There is a transition area at the Disney Family Museum between Gallery 7 (devoted to projects Walt worked on immediately after World War II) and Gallery 8 (devoted to the True-Life Adventures and featuring a magnificent view of the Golden Gate Bridge opposite the display). This little alcove showcases some of Walt’s miniatures, three of the mechanical wind up toys he bought in France to study their movement and some other things, including a glassed display case with “Walt Disney’s Favorites” for food printed out by Walt’s hand on two 5-by-7 pieces of paper in still clear blue ink.

I smiled to see so many misspellings in the list that I will try to maintain them in this reprinting. No photography is allowed inside the galleries to prevent damage to the documentation. So, once again, I took out my little notebook that fits into the front pocket of my pants and, in blue ink, slowly copied the list to share with all of you in hopes it will encourage you to visit the museum yourself and see not only this amazing discovery in Walt’s own hand, but also some of the other amazing treasures throughout the 10 galleries.

Walt Disney’s Favorites

Chicken Fry Eube Stake [sp]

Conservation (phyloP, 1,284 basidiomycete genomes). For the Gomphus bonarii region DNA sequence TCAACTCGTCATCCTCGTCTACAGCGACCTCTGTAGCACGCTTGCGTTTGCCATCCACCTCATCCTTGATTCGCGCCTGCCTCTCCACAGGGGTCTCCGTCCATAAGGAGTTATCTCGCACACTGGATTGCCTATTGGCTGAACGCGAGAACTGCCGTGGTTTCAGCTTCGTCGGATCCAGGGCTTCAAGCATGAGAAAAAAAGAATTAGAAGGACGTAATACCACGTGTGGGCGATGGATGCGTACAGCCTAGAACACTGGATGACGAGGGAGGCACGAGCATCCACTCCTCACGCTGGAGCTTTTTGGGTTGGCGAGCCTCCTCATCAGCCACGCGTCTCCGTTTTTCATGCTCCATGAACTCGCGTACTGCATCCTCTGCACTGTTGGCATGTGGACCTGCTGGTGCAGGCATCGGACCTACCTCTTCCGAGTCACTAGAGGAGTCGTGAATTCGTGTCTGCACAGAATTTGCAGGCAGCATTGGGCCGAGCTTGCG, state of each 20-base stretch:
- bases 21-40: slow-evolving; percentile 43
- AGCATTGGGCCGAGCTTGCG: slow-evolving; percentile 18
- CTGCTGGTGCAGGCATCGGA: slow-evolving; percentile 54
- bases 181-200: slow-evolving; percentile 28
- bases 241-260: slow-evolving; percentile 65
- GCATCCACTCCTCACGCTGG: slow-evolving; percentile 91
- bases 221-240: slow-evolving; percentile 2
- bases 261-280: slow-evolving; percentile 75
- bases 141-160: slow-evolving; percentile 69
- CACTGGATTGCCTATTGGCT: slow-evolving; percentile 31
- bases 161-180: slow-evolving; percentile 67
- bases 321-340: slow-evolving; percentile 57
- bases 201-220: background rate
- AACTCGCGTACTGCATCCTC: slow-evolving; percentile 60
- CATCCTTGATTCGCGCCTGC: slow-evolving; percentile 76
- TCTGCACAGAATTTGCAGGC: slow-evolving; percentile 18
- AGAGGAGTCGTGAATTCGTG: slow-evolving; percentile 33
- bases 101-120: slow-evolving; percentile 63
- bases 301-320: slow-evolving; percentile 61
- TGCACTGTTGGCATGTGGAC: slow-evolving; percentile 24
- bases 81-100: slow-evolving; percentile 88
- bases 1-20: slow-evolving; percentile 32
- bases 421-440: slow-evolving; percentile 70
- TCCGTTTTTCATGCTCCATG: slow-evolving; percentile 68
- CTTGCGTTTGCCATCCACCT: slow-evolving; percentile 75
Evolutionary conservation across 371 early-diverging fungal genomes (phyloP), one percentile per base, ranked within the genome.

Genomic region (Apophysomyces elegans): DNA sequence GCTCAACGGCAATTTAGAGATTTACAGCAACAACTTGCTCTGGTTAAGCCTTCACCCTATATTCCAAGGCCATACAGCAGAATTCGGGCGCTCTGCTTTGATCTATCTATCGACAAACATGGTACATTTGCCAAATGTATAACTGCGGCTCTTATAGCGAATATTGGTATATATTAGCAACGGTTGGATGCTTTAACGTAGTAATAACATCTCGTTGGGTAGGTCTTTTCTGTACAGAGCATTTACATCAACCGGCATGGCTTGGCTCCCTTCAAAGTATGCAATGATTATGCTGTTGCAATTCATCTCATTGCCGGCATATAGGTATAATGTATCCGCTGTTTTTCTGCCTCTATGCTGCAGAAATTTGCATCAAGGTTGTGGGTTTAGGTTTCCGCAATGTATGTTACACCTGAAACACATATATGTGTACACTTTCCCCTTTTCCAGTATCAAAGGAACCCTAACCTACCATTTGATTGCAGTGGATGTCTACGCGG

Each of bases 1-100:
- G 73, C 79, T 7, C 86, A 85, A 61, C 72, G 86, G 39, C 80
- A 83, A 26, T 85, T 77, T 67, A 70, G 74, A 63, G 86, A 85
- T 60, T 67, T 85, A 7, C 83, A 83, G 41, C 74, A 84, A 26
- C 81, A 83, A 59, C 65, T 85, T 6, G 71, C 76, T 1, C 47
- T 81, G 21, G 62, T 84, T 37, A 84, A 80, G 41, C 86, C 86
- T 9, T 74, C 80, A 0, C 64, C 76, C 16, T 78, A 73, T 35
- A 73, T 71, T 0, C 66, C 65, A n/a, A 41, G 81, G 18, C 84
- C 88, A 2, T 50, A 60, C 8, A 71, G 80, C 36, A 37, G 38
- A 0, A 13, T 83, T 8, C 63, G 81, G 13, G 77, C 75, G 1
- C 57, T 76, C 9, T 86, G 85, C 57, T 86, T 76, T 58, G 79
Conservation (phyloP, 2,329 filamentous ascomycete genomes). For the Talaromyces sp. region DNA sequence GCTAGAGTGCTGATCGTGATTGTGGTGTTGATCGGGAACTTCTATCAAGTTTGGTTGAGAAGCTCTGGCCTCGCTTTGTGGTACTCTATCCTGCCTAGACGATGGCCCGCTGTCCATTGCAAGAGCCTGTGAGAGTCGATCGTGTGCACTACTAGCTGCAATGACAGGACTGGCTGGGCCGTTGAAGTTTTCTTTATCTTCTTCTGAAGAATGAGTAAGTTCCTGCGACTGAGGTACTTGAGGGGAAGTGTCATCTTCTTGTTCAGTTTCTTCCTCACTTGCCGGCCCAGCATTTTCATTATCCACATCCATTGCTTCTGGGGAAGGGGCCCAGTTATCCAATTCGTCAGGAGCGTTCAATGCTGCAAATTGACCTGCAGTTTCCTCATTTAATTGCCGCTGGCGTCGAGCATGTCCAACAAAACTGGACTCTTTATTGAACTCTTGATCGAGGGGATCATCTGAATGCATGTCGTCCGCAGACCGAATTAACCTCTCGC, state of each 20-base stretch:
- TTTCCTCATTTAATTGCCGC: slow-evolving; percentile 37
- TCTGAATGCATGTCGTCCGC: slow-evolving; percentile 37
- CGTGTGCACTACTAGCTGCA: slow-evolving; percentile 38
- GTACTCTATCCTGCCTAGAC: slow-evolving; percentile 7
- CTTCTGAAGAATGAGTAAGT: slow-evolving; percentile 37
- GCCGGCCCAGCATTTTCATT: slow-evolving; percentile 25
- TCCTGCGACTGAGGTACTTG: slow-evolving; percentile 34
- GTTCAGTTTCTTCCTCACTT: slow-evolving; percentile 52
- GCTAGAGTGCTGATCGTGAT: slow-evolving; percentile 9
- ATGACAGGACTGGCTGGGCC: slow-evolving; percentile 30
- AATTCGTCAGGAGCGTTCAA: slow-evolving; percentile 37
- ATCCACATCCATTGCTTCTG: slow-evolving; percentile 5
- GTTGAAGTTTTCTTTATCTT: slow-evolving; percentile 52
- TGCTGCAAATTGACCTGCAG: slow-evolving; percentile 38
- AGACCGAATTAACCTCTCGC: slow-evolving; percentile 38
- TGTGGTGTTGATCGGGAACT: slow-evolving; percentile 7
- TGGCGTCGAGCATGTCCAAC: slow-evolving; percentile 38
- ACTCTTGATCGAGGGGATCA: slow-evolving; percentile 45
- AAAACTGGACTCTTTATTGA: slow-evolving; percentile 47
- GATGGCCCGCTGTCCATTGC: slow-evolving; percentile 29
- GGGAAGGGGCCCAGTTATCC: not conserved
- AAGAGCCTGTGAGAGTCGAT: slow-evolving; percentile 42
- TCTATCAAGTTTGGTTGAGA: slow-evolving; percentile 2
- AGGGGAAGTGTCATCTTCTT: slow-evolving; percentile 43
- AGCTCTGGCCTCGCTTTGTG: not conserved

Roast Lamb—Potatoes and Gravy
Pan Fried Chicken with Dressing and Gravey [sp]
Spam and Eggs with biscuits and honey
Oyster Stew with crackers and cheese
Breaded Veal Cuttlets [sp]—Bread and Gravey [sp]
Chasens Chilli [sp] and Beans

Note—Only one vegetable with meals—corn—canned peas—leaf spinach—stewed tomatoes—etc.

SALADS

Carrot and Raisans [sp]
Waldorf
Tomatoes and Cucumber
Chef’s Salad

DESSERTS

Jello—All flavors with pieces of fruit
Diet Custards
Pinapple [sp]—Fresh or Canned
Fruit—Fresh or Canned

And along the side, as if a last minute remembrance, Walt printed: “Homemade soups?”

The Disney Family Museum is going to attempt a Walt dining experience on Saturday, September 24, with a members-only “Chili and A Movie” night, featuring an alfresco meal on the museum lawn. The admission price includes a chili dinner, popcorn, candy and a beverage and a showing of the comedy The Shaggy Dog with some cartoon surprises. For more information, visit their website or call 415-345-6812.



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Jim Korkis grew up in the Los Angeles area and since the age of five was a frequent visitor to Disneyland. He was an original member of both the Mouse Club and the National Fantasy Fan Club. He attended all the local conventions where he had the opportunity to interview many of the people who actually worked with Walt Disney. Jim describes his house as looking like "a toy shop and a bookstore exploded and I decided to live in the remains". For over two decades, he has been a freelance writer and a teacher and for a while was a dealer in animation artwork and related resources. His columns concentrate on sharing stories of Disney history that haven't been recorded elsewhere.

From 2006 to 2010, Jim wrote under the pseudonym of Wade Sampson. He finally revealed his true identity in September of 2010. Those articles can be found here.